Concern about viral hepatitis is primarily in immigrant populations, according to Health Minister Margaret MacDiarmid, who announced $1.9 million in new provincial funding Thursday.
She said it's common for people who come to Canada from other countries with less preventative vaccines to have viral hepatitis without knowing it — even those in their "prime."
According to the BC Centre for Disease Control, 25 per cent of hepatitis C cases and most hepatitis B infections occur in immigrants, most of whom were infected in their country of origin.
Four hundred thousand dollars of the new funding will go to the charitable group S.U.C.C.E.S.S — a charity that helps those in the immigrant communities settle into Canada.
The money will be spent on education, awareness and prevention of hepatitis B among the immigrant communities.
The other $1.5 million will be spent on hepatitis B and C research.
Dr. Julio Montaner, director of the BC Centre for Excellence in HIV/AIDS, said he feels his centre has led the way in fighting HIV/AIDS, and he hopes the same can be done for hepatitis.
Montaner's research in HIV/AIDS has been groundbreaking.
He said the centre's successful HIV model — which includes looking at preventative measures, treatment methods and engaging at-risk populations — will also be used for viral hepatitis.
"(We want to offer) a promise of not just an HIV and aids free generation, but a hepatitis B, a hepatitis C and a hepatitis-free generation."
Christine Brodie, chairwoman of S.U.C.C.E.S.S, said viral hepatitis is a significant issue for immigrants from Asia, due to the early vaccine programs not being as "robust" as they are in Canada.
"The challenge with hepatitis B is that people can feel very well for many years as the disease is attacking the liver," she said. "By the time they become symptomatic it is often too late."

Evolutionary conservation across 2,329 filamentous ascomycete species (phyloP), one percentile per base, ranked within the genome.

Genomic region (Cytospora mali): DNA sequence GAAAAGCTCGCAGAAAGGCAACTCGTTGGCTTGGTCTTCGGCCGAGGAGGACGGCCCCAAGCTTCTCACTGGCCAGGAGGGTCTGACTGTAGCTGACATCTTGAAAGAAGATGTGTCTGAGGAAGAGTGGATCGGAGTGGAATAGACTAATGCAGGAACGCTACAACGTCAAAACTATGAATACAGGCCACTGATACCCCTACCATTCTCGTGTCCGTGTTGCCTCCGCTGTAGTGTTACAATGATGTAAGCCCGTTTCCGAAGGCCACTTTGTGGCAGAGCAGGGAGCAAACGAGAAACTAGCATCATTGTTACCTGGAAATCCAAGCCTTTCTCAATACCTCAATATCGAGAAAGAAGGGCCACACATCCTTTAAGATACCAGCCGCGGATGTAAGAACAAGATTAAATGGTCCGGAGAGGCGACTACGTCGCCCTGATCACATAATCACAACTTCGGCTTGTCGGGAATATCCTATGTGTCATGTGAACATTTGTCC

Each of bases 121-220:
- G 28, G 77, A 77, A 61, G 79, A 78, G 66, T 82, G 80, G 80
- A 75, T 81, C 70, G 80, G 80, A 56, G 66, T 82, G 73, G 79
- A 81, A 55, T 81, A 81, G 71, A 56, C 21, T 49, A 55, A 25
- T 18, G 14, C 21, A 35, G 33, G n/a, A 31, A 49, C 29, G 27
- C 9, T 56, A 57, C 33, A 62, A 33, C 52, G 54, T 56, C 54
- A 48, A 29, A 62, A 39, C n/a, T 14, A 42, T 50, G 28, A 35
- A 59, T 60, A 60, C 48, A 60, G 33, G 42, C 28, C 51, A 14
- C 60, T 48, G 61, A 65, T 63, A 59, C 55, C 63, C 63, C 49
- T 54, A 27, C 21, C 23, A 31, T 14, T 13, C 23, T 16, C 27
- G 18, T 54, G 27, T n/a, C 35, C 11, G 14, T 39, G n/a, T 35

Hepatitis B and C can both lead to permanent liver damage if left untreated.
They are considered silent diseases, meaning symptoms can go unnoticed for decades or even a lifetime while conditions like chronic liver disease, cirrhosis and even liver cancer develop undetected.
The primary way hepatitis B is spread is by intimate contact with an infected person, and the most common way hepatitis C is spread is through contact with infected blood.
Babies can be born with either type if the mother passes it on, and those born infected are at the highest risk for long-term, chronic disease.
Dr. Mel Krajden, who specializes in hepatitis at the BC Centre for Disease Control, said there are breakthroughs in viral hepatitis being made already.
He said current hepatitis B treatments are not curative, although most of the current anti-virals are well tolerated and can significantly suppress the virus.
Krajden added that hepatitis C treatments currently can cure about 65 to 75 per cent of infections even though there is no vaccine.
"Current treatments have very severe side effects," said Krajden. "Within the next few years single pills with very few side effects taken for just a few months will be able to cure greater than 90 per cent of infections."
He thinks education is needed because viral hepatitis is associated with a negative stigma, and shouldn't be.
"Stigma hurts people by making them afraid to be diagnosed and cared for."
According to Krajden, approximately 80,000 British Columbians are infected with hepatitis C and 60,000 with hepatitis B.
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